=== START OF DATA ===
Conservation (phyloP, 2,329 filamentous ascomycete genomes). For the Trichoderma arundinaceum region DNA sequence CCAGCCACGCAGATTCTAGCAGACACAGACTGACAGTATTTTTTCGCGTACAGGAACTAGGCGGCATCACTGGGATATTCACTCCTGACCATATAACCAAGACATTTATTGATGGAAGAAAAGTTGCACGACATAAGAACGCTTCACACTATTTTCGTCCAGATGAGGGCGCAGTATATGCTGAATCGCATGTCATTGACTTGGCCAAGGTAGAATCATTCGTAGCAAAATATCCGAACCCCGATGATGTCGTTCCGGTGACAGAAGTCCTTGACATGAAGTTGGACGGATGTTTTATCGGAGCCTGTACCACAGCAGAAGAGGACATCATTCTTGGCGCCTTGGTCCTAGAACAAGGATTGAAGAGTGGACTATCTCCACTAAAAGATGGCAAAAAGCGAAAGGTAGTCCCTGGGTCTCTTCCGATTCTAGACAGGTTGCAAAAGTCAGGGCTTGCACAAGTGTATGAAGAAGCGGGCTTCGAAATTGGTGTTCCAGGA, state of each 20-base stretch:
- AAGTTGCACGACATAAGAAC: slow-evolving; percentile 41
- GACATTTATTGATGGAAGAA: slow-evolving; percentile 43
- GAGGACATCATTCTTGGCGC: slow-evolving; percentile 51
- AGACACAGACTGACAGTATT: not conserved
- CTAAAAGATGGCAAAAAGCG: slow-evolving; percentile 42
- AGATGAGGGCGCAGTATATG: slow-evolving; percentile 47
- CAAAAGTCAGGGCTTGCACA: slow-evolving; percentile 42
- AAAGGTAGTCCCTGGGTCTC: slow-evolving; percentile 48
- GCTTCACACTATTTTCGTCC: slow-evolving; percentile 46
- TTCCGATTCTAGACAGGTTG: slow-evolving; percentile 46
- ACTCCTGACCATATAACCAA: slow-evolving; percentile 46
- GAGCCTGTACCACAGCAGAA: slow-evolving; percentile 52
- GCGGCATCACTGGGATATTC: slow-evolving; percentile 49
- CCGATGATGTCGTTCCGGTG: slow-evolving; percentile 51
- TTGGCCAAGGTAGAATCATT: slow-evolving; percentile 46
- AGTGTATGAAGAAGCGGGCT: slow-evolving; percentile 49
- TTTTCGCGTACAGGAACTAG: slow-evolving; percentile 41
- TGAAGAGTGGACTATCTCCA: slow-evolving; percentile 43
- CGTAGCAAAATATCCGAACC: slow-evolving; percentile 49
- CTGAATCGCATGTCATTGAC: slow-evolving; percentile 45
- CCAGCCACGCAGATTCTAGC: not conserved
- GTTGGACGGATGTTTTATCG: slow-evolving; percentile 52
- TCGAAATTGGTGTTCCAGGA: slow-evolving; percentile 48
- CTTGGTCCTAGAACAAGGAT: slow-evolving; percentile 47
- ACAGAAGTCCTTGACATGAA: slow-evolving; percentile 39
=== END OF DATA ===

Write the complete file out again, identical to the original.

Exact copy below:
Conservation (phyloP, 2,329 filamentous ascomycete genomes). For the Trichoderma arundinaceum region DNA sequence CCAGCCACGCAGATTCTAGCAGACACAGACTGACAGTATTTTTTCGCGTACAGGAACTAGGCGGCATCACTGGGATATTCACTCCTGACCATATAACCAAGACATTTATTGATGGAAGAAAAGTTGCACGACATAAGAACGCTTCACACTATTTTCGTCCAGATGAGGGCGCAGTATATGCTGAATCGCATGTCATTGACTTGGCCAAGGTAGAATCATTCGTAGCAAAATATCCGAACCCCGATGATGTCGTTCCGGTGACAGAAGTCCTTGACATGAAGTTGGACGGATGTTTTATCGGAGCCTGTACCACAGCAGAAGAGGACATCATTCTTGGCGCCTTGGTCCTAGAACAAGGATTGAAGAGTGGACTATCTCCACTAAAAGATGGCAAAAAGCGAAAGGTAGTCCCTGGGTCTCTTCCGATTCTAGACAGGTTGCAAAAGTCAGGGCTTGCACAAGTGTATGAAGAAGCGGGCTTCGAAATTGGTGTTCCAGGA, state of each 20-base stretch:
- AAGTTGCACGACATAAGAAC: slow-evolving; percentile 41
- GACATTTATTGATGGAAGAA: slow-evolving; percentile 43
- GAGGACATCATTCTTGGCGC: slow-evolving; percentile 51
- AGACACAGACTGACAGTATT: not conserved
- CTAAAAGATGGCAAAAAGCG: slow-evolving; percentile 42
- AGATGAGGGCGCAGTATATG: slow-evolving; percentile 47
- CAAAAGTCAGGGCTTGCACA: slow-evolving; percentile 42
- AAAGGTAGTCCCTGGGTCTC: slow-evolving; percentile 48
- GCTTCACACTATTTTCGTCC: slow-evolving; percentile 46
- TTCCGATTCTAGACAGGTTG: slow-evolving; percentile 46
- ACTCCTGACCATATAACCAA: slow-evolving; percentile 46
- GAGCCTGTACCACAGCAGAA: slow-evolving; percentile 52
- GCGGCATCACTGGGATATTC: slow-evolving; percentile 49
- CCGATGATGTCGTTCCGGTG: slow-evolving; percentile 51
- TTGGCCAAGGTAGAATCATT: slow-evolving; percentile 46
- AGTGTATGAAGAAGCGGGCT: slow-evolving; percentile 49
- TTTTCGCGTACAGGAACTAG: slow-evolving; percentile 41
- TGAAGAGTGGACTATCTCCA: slow-evolving; percentile 43
- CGTAGCAAAATATCCGAACC: slow-evolving; percentile 49
- CTGAATCGCATGTCATTGAC: slow-evolving; percentile 45
- CCAGCCACGCAGATTCTAGC: not conserved
- GTTGGACGGATGTTTTATCG: slow-evolving; percentile 52
- TCGAAATTGGTGTTCCAGGA: slow-evolving; percentile 48
- CTTGGTCCTAGAACAAGGAT: slow-evolving; percentile 47
- ACAGAAGTCCTTGACATGAA: slow-evolving; percentile 39